How underserviced rural communities approach physician recruitment: changes following the opening of a socially accountable medical school in northern Ontario.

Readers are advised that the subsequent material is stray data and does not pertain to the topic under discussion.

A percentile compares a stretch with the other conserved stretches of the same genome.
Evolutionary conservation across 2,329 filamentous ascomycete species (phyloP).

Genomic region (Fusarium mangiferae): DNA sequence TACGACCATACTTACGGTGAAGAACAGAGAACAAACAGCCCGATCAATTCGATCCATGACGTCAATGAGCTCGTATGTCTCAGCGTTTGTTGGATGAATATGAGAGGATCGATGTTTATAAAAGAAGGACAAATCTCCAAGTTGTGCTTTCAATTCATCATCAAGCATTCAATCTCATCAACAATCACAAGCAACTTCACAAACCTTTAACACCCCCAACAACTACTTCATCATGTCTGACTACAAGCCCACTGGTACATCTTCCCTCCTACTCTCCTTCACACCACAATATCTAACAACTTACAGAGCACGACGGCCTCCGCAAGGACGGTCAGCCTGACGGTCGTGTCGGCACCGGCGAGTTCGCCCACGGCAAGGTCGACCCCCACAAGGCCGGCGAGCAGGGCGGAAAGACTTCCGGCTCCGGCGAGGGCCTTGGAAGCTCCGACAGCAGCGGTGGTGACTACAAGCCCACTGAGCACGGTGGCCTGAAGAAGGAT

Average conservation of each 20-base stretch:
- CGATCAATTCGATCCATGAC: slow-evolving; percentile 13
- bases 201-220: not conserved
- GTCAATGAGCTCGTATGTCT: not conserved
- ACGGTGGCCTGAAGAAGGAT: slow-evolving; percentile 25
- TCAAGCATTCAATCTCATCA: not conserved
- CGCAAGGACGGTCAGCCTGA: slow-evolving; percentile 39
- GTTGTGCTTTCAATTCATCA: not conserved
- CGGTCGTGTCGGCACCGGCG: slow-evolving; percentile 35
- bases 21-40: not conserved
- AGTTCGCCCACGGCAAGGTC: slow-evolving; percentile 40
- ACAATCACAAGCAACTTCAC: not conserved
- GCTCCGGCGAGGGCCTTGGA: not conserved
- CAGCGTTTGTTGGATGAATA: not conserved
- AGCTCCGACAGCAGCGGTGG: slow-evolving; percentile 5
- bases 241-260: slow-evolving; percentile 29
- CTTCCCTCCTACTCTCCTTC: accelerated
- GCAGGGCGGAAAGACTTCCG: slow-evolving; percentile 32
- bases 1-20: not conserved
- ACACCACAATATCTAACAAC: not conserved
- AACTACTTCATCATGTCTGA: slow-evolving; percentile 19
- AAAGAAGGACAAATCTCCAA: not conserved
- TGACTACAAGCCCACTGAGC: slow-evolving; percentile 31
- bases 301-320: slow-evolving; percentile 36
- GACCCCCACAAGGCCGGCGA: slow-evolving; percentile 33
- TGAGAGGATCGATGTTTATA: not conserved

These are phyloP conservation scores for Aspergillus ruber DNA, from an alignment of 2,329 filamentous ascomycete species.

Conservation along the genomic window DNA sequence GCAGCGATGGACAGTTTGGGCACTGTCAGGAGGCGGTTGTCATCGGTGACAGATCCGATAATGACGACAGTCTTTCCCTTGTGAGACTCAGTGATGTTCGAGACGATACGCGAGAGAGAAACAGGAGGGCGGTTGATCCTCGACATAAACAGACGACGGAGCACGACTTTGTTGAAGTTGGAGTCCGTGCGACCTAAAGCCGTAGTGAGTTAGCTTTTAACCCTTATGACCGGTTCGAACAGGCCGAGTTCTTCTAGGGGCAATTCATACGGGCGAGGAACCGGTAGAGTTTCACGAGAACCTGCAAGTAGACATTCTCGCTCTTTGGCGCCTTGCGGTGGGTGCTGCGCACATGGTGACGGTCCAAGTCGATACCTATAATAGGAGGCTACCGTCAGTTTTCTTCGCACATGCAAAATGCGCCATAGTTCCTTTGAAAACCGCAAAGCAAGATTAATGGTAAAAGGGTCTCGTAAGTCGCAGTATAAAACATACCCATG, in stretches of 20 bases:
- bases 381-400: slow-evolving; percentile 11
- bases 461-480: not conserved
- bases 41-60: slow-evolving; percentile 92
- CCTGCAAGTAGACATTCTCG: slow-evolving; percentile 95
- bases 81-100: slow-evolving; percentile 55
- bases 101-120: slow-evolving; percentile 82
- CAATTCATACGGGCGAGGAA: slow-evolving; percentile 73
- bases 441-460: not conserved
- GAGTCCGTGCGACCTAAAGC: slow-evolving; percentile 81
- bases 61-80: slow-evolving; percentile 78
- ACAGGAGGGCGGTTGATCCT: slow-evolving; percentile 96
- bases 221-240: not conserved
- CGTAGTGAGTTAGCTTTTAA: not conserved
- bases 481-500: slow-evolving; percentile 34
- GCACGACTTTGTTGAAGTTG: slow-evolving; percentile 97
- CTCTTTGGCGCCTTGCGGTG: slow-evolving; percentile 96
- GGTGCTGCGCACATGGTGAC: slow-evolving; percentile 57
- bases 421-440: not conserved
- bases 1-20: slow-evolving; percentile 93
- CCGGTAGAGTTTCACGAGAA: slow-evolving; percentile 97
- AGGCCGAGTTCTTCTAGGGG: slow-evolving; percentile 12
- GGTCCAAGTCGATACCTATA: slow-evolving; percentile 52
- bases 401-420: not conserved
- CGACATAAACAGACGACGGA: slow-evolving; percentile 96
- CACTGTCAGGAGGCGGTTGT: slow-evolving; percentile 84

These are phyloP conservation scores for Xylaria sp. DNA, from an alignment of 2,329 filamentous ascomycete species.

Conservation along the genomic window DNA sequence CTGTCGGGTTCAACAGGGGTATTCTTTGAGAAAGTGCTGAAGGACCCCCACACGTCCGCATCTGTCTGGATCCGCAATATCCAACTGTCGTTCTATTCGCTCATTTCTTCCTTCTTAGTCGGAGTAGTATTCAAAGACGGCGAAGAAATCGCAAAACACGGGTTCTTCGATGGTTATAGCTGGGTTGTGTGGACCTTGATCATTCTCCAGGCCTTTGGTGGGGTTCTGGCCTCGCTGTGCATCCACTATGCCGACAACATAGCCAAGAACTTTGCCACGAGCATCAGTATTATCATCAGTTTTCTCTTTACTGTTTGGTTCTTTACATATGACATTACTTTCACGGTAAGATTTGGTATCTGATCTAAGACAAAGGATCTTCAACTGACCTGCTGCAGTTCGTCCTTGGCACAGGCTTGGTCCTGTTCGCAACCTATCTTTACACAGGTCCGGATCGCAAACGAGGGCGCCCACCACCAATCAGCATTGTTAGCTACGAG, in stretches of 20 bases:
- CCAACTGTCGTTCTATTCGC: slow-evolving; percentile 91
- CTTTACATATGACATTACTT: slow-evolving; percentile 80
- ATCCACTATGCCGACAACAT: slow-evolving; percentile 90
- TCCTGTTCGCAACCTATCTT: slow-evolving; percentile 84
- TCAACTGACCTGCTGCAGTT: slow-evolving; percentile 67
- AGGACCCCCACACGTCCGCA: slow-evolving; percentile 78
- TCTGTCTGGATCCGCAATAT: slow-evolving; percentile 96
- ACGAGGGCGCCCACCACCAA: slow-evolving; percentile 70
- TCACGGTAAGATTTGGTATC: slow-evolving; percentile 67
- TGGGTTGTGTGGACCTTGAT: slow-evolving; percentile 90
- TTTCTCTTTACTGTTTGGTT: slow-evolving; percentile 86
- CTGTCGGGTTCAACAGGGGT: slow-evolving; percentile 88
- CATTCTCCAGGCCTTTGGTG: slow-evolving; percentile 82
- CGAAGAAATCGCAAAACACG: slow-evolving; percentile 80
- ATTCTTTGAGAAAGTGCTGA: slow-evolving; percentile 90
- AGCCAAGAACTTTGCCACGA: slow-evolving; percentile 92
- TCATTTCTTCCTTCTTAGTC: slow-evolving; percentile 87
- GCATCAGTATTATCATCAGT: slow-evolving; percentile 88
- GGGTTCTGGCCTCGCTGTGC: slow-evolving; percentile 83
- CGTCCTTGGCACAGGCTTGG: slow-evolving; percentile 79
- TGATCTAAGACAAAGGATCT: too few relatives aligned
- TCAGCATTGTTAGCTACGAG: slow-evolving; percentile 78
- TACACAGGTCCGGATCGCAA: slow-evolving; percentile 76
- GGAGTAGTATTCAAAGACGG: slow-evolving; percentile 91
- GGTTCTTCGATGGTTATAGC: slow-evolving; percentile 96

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INTRODUCTION: The Northern Ontario School of Medicine (NOSM) opened in 2005 with a social accountability mandate to address a long history of physician shortages in northern Ontario. The objective of this qualitative study was to understand the school's effect on recruitment of family physicians into medically underserviced rural communities of northern Ontario. METHODS: We conducted a multiple case study of 8 small rural communities in northern Ontario that were considered medically underserviced by the provincial ministry of health and had successfully recruited NOSM-trained physicians. We interviewed 10 people responsible for physician recruitment in these communities. Interview transcripts were analyzed by means of an inductive and iterative thematic method. RESULTS: All 8 communities were NOSM medical education sites with populations of 1600-16 000. Positive changes, linked to collaboration with NOSM, included achieving a full complement of physicians in 5 communities with previous chronic shortages of 30%-50% of the physician supply, substantial reduction in recruitment expenditures, decreased reliance on locums and a shift from crisis management to long-term planning in recruitment activities. The magnitude of positive changes varied across communities, with individual leadership and communities' active engagement being key factors in successful physician recruitment. CONCLUSION: Locating medical education sites in underserviced rural communities in northern Ontario and engaging these communities in training rural physicians showed great potential to improve the ability of small rural communities to recruit family physicians and alleviate physician shortages in the region.
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